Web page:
State auto insurance laws require drivers to carry a certain amount of auto insurance to drive legally. The laws vary from one state to the next, so you need to be aware of what your state requires. Most insurance companies won’t sell you less than the state minimum amount of insurance because they aren’t allowed, but people still need to be informed about the auto insurance they’re purchasing before they pay money for something they know nothing about.
There are twelve states that are known as “no-fault” states. This means that they don’t cite people for accidents, and everyone pays their own damages and expenses related to an accident. Florida, Michigan, New Jersey, New York, Pennsylvania, Hawaii, Kansas, Kentucky, Massachusetts, Minnesota, North Dakota, and Utah are the states that have “no-fault” systems in place. This alleviates lawsuits, confusion, and other unsightly elements involved in auto accidents that become issues in states where people are cited for fault.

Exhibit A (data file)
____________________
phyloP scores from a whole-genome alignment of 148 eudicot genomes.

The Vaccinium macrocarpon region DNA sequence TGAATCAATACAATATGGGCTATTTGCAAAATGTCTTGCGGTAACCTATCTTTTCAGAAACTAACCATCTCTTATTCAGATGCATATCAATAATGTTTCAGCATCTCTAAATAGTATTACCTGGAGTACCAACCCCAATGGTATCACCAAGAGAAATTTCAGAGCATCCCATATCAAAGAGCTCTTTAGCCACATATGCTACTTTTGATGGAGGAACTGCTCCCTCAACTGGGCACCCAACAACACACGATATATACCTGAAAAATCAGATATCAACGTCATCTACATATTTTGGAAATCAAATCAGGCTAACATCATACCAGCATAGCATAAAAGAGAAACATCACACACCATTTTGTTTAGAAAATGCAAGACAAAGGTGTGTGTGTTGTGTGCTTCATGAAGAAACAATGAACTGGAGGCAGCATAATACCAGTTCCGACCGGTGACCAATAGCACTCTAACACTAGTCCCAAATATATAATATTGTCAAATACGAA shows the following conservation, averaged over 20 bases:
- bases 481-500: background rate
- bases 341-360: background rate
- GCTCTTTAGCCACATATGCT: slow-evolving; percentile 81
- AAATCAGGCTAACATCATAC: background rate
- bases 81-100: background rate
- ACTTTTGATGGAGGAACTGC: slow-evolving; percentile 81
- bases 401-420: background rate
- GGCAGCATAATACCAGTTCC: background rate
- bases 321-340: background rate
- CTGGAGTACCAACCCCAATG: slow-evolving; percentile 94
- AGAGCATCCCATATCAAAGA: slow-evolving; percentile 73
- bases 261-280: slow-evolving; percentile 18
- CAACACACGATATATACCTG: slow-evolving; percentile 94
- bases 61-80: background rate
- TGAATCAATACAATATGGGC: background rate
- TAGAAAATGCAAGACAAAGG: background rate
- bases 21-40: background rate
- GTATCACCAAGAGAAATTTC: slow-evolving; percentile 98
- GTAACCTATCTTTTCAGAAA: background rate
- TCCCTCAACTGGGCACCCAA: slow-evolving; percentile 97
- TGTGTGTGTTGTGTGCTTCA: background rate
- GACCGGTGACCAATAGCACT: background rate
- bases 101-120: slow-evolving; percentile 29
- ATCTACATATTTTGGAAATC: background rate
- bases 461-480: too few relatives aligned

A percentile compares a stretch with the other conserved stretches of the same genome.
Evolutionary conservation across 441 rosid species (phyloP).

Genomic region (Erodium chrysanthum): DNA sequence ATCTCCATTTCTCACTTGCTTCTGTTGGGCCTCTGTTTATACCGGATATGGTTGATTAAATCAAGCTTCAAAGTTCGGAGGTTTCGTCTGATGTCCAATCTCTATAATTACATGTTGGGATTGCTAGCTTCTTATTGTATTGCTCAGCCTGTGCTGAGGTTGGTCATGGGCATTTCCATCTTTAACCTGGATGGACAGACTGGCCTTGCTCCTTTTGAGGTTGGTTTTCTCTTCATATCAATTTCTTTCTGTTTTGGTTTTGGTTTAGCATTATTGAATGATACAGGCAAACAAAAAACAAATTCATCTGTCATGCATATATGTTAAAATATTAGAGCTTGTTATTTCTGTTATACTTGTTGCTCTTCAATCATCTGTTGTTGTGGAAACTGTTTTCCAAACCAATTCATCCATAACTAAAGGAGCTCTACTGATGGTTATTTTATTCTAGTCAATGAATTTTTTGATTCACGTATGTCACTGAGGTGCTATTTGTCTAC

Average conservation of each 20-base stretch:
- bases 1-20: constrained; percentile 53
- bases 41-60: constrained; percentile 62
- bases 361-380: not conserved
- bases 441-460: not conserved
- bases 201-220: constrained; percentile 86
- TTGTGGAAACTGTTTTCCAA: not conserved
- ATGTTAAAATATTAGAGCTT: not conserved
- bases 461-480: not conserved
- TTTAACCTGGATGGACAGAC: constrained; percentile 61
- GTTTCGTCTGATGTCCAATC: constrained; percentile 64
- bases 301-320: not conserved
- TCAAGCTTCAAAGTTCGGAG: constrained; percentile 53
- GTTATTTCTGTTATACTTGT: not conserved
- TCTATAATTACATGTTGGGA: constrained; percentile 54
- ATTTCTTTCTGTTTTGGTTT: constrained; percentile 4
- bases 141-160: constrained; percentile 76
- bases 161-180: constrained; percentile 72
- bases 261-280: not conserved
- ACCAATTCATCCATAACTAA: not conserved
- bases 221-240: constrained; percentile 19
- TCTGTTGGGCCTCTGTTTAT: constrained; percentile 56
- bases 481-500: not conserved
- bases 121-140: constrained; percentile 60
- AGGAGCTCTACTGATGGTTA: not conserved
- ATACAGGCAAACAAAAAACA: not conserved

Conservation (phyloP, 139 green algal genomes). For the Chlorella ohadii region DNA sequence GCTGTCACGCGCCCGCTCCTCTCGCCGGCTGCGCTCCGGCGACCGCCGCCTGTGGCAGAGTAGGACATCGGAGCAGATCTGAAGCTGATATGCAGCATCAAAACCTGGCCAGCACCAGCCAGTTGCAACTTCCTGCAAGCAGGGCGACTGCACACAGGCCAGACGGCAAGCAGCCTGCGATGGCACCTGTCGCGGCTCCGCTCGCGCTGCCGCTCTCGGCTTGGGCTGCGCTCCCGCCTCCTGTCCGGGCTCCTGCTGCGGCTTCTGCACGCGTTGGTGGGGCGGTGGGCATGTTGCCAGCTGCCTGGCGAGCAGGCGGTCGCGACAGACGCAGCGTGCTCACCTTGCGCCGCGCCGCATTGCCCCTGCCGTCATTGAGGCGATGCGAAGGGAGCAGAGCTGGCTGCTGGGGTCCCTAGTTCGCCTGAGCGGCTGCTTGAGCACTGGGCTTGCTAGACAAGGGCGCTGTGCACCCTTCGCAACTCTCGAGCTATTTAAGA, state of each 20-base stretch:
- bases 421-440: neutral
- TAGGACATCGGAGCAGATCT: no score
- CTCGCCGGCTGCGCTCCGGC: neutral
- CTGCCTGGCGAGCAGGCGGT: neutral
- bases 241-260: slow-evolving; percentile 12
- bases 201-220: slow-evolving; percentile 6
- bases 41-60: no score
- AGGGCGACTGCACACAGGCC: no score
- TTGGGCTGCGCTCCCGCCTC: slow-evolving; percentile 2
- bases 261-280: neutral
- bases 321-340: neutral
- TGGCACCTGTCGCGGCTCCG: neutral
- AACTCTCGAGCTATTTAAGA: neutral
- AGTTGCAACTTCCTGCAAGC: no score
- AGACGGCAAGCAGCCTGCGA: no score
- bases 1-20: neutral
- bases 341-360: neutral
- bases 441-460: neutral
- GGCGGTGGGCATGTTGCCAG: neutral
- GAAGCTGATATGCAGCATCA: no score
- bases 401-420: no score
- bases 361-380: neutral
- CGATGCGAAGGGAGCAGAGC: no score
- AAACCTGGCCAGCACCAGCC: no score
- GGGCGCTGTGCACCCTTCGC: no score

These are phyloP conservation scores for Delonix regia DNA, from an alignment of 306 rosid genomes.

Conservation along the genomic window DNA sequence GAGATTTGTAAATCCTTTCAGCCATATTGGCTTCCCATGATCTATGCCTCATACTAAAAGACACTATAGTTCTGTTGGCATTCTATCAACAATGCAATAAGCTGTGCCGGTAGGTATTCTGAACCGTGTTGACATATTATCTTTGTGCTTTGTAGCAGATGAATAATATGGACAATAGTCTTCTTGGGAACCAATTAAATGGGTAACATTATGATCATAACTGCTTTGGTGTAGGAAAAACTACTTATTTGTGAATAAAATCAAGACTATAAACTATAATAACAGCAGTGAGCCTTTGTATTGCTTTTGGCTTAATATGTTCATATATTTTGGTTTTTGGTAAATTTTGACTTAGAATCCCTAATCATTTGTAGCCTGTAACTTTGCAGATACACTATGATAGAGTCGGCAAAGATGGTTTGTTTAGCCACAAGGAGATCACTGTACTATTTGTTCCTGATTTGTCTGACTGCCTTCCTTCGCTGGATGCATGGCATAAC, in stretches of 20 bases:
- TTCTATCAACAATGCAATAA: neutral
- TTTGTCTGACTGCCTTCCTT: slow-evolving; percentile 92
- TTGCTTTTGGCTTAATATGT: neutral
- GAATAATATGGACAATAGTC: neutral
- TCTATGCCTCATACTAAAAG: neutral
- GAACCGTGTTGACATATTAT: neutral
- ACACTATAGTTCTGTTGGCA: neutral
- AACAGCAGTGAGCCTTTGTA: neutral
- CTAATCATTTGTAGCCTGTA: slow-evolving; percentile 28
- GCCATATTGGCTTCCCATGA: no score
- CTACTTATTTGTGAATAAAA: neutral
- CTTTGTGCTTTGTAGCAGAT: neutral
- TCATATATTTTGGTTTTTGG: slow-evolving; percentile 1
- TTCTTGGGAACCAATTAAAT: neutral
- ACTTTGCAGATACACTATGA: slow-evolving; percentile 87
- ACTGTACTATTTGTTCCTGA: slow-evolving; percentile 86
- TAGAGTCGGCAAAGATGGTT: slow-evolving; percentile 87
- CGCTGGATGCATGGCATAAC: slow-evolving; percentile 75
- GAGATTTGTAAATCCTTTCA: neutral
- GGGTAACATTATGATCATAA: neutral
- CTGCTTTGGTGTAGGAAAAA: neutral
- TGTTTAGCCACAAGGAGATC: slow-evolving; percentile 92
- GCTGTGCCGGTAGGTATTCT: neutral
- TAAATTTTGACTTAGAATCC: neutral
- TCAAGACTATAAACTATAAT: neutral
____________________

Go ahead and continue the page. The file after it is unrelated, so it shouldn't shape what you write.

All states sell insurance based on a Managed Competition System. This allows the companies to set the rates they want to set, but only as monitored by the state. State auto insurance laws usually require that there be limits on how much an insurance company can charge a person for auto insurance premiums. However, if you have a really bad driving record or an expensive car, you should expect to pay a lot for insurance. Usually, with a good driving record and low-risk car, the average adult can expect to pay between $50 and $100 a month for full coverage. Add more cars and drivers and the rate will increase. However, someone with a bad driving record could pay upwards of $200 a month for auto insurance, just because they pose a greater risk to the insurance company.
State auto insurance laws are pretty laid back and may not provide all of the financial coverage that you truly need. Therefore, it’s important that you shop around and compare rates to ensure you’re getting an affordable policy that will also ensure that you’re covered under any circumstances.